Just a note to amend my earlier prediction that I wold have read and had something to comment on this lecture by now. It is not yet on the web, and the Poetry Book Society is unable to tell me when they think it might be. So whether I had the wrong end of the stick or not I don’t know, but I apologise for raising expectations! I’ll comment on it on Baroque in Hackney as and when it becomes available.

McGuckian, Maxwell, Venclova

October 28, 2008

Last night was a funny mix of types: there seemed to be less coherence in the line-up than there had been the other night. Medbh McGuckian and Glyn Maxwell bounced off each other in a surprisingly interesting way, though his bounciness and in-yer-face delivery sort of eclipsed her quiet, intelligent, slightly wry reading.

Medbh McGuckian, interpreting the Poetry International theme of “freedom,” read some marvellous poems about the lives of women. It was never explicitly stated that the women in question were not alive now, but the trope is largely historical/mythological, so that our emancipated modernity is seen through the prism of time. Poems made like recipes for childbed cures, household instructions, entries in 17th century commonplace books; a poem based in a French text instructing priests how to analyse the milk to determine the suitability of the prospective wet nurse.

Her drapy grey outfit, Yoshi Yamomoto meets the Middle Ages, lent verisimilitude to her reading. I’ve never heard her read before; chatting over getting my books signed, I liked her tremendously.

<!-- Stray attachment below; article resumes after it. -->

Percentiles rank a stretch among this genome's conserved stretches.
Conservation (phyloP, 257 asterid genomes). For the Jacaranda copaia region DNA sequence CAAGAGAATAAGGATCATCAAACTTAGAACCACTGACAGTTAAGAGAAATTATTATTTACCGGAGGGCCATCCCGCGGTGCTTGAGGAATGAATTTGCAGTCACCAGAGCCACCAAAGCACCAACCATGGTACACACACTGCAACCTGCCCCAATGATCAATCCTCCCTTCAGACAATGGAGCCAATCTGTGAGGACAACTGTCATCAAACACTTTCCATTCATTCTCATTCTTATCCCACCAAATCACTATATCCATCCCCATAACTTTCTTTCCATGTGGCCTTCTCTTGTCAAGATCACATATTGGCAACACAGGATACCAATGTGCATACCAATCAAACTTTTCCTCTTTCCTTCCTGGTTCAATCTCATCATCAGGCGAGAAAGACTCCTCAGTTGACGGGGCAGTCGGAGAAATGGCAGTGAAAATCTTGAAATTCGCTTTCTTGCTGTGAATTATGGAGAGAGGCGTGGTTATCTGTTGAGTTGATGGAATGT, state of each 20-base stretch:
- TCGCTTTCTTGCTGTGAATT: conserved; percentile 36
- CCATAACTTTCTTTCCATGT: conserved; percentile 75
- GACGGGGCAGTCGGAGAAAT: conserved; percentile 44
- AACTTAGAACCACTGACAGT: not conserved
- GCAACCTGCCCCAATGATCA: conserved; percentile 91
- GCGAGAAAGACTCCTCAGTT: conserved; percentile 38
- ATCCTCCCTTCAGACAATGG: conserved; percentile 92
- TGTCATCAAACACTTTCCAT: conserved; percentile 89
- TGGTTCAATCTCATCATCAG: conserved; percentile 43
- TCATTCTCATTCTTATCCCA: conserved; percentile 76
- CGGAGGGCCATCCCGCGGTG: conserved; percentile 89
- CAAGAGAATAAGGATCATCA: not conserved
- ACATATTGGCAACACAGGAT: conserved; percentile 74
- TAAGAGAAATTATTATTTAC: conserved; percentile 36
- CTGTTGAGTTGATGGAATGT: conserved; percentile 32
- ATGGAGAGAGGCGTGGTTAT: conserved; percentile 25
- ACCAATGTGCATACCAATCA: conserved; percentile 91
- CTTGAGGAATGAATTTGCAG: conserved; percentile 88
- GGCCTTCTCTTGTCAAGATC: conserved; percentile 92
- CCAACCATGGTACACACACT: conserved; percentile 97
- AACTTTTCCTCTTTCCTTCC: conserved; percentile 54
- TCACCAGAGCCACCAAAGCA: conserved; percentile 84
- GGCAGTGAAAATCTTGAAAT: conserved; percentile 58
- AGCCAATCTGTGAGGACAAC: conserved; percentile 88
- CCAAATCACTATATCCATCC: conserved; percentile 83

Maxwell bounded up to the stage in the single most shapeless, 10-year-old Primark-looking T shirt I’ve ever seen: brown, with white around the neck and sleeves, and just kind of weirdly bagging out around him as a stood at the podium. You have to think this is “boyishness” taken too far. (Really, Glyn. People paid £8.50 to get in there to see you.)

Anyway, boyish and bouncy, he delivered a rousing reading of some fragments of a play not yet written, based on a wheeze to do with the Medieval mystery plays – and finished with a very funny poem based on a suburban town production of the complete Mystery cycle, clearly a yearly community event, like a fête. Fun.

Adam Foulds started the second half, unfortunately as the unannounced replacement for the absent Leontia Flynn, reading a long extract from his even longer poem about the Mau Mau uprising, The Broken Word. It sounded interesting, but it was a slightly uncompromising introduction. I only know what he was reading because I looked it up this morning, so quick was whatever introduction he gave it last night. There seemed to be no attempt to engage an audience who, let’s face it, hadn’t come there to see him (no fault of ours or his; but a small attempt to win us over might have been nice!).